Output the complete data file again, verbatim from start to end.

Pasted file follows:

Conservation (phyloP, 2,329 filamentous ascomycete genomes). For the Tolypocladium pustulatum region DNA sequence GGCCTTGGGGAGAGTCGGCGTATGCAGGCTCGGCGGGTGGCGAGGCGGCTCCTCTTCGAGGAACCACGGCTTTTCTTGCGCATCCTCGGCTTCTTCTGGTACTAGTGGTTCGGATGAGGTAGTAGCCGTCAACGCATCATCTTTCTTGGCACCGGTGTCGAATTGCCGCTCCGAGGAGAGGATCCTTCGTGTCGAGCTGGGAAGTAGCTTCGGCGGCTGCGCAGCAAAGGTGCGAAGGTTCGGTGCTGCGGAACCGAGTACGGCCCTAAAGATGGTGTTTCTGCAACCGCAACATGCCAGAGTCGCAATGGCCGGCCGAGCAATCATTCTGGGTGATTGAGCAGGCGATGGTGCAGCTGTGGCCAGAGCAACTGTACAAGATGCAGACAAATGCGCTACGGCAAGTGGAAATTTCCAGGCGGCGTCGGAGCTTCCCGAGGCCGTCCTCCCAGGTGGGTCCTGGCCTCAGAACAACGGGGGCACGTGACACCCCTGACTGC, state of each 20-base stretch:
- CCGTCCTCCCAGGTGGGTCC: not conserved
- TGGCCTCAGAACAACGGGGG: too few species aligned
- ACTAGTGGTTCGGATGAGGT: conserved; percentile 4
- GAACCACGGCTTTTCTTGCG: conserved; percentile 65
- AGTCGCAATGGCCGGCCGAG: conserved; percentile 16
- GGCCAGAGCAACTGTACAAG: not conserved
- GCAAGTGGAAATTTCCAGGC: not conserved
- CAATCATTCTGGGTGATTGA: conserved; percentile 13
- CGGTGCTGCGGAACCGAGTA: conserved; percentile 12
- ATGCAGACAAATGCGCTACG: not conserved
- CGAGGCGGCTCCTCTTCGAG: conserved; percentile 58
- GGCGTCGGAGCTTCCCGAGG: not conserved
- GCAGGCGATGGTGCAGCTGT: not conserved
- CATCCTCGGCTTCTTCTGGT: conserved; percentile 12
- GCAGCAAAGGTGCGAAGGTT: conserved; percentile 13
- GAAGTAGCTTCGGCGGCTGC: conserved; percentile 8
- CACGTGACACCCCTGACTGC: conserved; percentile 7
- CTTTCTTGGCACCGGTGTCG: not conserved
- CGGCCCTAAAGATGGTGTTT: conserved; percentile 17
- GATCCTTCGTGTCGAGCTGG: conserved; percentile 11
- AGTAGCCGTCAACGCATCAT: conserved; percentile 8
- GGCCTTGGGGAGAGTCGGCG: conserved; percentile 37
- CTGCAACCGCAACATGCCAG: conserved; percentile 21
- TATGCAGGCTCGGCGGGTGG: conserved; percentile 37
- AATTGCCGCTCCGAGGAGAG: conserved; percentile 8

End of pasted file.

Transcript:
Conservation (phyloP, 2,329 filamentous ascomycete genomes). For the Tolypocladium pustulatum region DNA sequence GGCCTTGGGGAGAGTCGGCGTATGCAGGCTCGGCGGGTGGCGAGGCGGCTCCTCTTCGAGGAACCACGGCTTTTCTTGCGCATCCTCGGCTTCTTCTGGTACTAGTGGTTCGGATGAGGTAGTAGCCGTCAACGCATCATCTTTCTTGGCACCGGTGTCGAATTGCCGCTCCGAGGAGAGGATCCTTCGTGTCGAGCTGGGAAGTAGCTTCGGCGGCTGCGCAGCAAAGGTGCGAAGGTTCGGTGCTGCGGAACCGAGTACGGCCCTAAAGATGGTGTTTCTGCAACCGCAACATGCCAGAGTCGCAATGGCCGGCCGAGCAATCATTCTGGGTGATTGAGCAGGCGATGGTGCAGCTGTGGCCAGAGCAACTGTACAAGATGCAGACAAATGCGCTACGGCAAGTGGAAATTTCCAGGCGGCGTCGGAGCTTCCCGAGGCCGTCCTCCCAGGTGGGTCCTGGCCTCAGAACAACGGGGGCACGTGACACCCCTGACTGC, state of each 20-base stretch:
- CCGTCCTCCCAGGTGGGTCC: not conserved
- TGGCCTCAGAACAACGGGGG: too few species aligned
- ACTAGTGGTTCGGATGAGGT: conserved; percentile 4
- GAACCACGGCTTTTCTTGCG: conserved; percentile 65
- AGTCGCAATGGCCGGCCGAG: conserved; percentile 16
- GGCCAGAGCAACTGTACAAG: not conserved
- GCAAGTGGAAATTTCCAGGC: not conserved
- CAATCATTCTGGGTGATTGA: conserved; percentile 13
- CGGTGCTGCGGAACCGAGTA: conserved; percentile 12
- ATGCAGACAAATGCGCTACG: not conserved
- CGAGGCGGCTCCTCTTCGAG: conserved; percentile 58
- GGCGTCGGAGCTTCCCGAGG: not conserved
- GCAGGCGATGGTGCAGCTGT: not conserved
- CATCCTCGGCTTCTTCTGGT: conserved; percentile 12
- GCAGCAAAGGTGCGAAGGTT: conserved; percentile 13
- GAAGTAGCTTCGGCGGCTGC: conserved; percentile 8
- CACGTGACACCCCTGACTGC: conserved; percentile 7
- CTTTCTTGGCACCGGTGTCG: not conserved
- CGGCCCTAAAGATGGTGTTT: conserved; percentile 17
- GATCCTTCGTGTCGAGCTGG: conserved; percentile 11
- AGTAGCCGTCAACGCATCAT: conserved; percentile 8
- GGCCTTGGGGAGAGTCGGCG: conserved; percentile 37
- CTGCAACCGCAACATGCCAG: conserved; percentile 21
- TATGCAGGCTCGGCGGGTGG: conserved; percentile 37
- AATTGCCGCTCCGAGGAGAG: conserved; percentile 8